WFP suffering severe shortage of donations for N. Korea aid

From Yonhap

The leading U.N. relief agency still has only 12 percent of the donations it needs to help North Korea, with Russia being the largest contributor, according to its latest resources update.

The World Food Program (WFP) tally from Thursday showed that of the US$102 million required for recovery assistance for vulnerable groups in North Korea, it has received $12.7 million, or 12.43 percent of the targeted amount.

In addition to Russia, which in March donated $5 million, Switzerland pledged $2.2 million, Cuba $864,000, Australia $763,000 and Ireland $319,000.

Private donations totaled $8,470 and multilateral contributions stood at $1.2 million.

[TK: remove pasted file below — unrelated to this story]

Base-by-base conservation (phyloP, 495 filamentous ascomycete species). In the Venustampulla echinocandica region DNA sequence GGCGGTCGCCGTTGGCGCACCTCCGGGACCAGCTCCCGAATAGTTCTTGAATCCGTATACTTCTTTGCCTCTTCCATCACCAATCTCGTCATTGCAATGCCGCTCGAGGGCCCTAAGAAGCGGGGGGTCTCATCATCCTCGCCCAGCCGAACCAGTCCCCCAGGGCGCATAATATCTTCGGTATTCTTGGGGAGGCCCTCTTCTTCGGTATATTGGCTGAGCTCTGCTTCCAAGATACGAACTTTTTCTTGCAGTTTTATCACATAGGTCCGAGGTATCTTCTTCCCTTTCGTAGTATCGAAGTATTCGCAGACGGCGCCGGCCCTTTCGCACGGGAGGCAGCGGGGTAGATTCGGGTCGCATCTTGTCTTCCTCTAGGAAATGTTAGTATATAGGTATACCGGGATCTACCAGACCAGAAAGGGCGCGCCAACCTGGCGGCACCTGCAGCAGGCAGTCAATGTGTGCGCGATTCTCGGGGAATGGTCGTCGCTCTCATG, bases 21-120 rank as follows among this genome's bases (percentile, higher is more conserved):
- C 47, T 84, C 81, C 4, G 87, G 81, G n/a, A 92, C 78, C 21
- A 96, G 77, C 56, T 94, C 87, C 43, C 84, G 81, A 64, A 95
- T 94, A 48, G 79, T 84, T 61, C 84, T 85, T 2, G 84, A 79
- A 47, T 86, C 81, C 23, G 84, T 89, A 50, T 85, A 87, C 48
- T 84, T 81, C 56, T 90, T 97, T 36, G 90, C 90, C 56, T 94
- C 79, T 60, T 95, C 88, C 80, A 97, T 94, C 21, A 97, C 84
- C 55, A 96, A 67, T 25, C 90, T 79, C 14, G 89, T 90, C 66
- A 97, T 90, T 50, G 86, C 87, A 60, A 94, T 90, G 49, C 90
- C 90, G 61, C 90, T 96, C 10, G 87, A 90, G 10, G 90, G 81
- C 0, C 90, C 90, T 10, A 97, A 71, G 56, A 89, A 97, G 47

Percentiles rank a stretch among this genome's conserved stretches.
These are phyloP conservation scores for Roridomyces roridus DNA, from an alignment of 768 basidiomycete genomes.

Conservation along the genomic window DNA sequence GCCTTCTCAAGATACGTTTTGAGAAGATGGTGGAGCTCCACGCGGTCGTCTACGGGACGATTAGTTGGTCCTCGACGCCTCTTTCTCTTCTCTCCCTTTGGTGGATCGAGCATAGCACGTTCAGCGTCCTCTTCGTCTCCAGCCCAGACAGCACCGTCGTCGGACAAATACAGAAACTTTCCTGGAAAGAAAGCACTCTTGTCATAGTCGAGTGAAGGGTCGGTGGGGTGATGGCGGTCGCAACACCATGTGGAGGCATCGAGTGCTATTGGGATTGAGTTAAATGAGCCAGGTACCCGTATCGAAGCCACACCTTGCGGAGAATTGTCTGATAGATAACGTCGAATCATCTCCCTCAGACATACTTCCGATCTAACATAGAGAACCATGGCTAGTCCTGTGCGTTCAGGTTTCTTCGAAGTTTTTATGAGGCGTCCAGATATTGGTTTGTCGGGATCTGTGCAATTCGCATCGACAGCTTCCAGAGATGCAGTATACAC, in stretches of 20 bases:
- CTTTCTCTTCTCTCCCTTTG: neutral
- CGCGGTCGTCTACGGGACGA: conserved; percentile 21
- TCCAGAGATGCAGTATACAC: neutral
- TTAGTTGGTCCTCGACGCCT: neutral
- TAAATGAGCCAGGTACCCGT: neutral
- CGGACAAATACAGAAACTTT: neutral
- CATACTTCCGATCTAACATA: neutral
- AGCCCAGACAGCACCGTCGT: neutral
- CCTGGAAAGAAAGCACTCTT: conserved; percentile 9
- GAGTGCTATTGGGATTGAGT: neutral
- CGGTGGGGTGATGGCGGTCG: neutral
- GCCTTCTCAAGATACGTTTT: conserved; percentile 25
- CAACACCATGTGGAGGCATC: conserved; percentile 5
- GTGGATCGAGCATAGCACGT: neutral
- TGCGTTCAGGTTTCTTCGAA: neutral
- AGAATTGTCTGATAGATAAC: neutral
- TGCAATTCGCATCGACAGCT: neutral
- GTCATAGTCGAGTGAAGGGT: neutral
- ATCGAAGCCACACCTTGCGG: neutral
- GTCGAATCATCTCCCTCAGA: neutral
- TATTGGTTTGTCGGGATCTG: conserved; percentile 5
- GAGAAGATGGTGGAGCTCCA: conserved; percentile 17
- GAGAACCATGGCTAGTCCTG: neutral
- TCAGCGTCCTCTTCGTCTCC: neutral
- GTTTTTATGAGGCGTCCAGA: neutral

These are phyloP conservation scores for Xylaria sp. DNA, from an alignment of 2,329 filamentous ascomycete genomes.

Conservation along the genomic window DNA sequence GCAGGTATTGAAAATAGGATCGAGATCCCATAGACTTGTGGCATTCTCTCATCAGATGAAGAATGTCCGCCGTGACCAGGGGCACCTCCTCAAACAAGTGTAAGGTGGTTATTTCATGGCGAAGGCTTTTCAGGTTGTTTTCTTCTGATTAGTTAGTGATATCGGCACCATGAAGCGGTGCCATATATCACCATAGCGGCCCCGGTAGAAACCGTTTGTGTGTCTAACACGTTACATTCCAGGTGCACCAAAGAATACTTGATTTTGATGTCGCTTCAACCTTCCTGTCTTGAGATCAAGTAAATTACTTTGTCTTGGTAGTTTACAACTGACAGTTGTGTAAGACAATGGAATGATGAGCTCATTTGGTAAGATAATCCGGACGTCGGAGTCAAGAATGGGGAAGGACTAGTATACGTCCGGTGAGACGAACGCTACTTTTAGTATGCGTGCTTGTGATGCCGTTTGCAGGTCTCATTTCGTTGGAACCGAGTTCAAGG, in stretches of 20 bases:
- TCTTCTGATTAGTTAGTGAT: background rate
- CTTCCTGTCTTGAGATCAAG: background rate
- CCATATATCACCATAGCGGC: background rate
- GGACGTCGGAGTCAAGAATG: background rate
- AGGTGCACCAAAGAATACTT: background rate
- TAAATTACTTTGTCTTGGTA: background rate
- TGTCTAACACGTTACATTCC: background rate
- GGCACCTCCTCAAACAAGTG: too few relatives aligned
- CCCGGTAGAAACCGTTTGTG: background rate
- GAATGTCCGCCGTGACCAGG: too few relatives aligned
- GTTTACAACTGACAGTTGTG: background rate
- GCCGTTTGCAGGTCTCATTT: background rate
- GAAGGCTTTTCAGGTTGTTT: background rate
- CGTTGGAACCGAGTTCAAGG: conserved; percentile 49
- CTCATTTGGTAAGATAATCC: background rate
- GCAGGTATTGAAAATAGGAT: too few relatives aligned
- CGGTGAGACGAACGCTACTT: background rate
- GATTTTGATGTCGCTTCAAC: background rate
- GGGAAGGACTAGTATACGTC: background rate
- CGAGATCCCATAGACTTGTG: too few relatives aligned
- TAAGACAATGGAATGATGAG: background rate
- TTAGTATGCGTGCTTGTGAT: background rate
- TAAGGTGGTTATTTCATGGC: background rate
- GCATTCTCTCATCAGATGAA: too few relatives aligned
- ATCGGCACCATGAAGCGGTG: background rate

The available coffers include the $2.3 million carried over from previous relief operations in North Korea.

The WFP has been giving dire warnings about the shortfall in North Korea aid, which it said will run out in January unless more donations come in.

James Morris, the agency’s outgoing chief, told the WFP executive board session in Rome earlier this week that the operation in North Korea “is dramatically underfunded.”
“If we are to continue, and you overwhelmingly have said you want us to stay there and want us to be helpful in addressing the humanitarian agenda, we are going to need some help,” he said.

“Otherwise, come February, we will be out of business.” The WFP has been in North Korea for a decade, distributing food throughout the country in emergency relief. But Pyongyang asked it to leave at the end of last year, claiming it had enough bumper crop and food aid from outside the agency to sustain itself.

The WFP has since curtailed its presence and the scale of it relief programs in the North.


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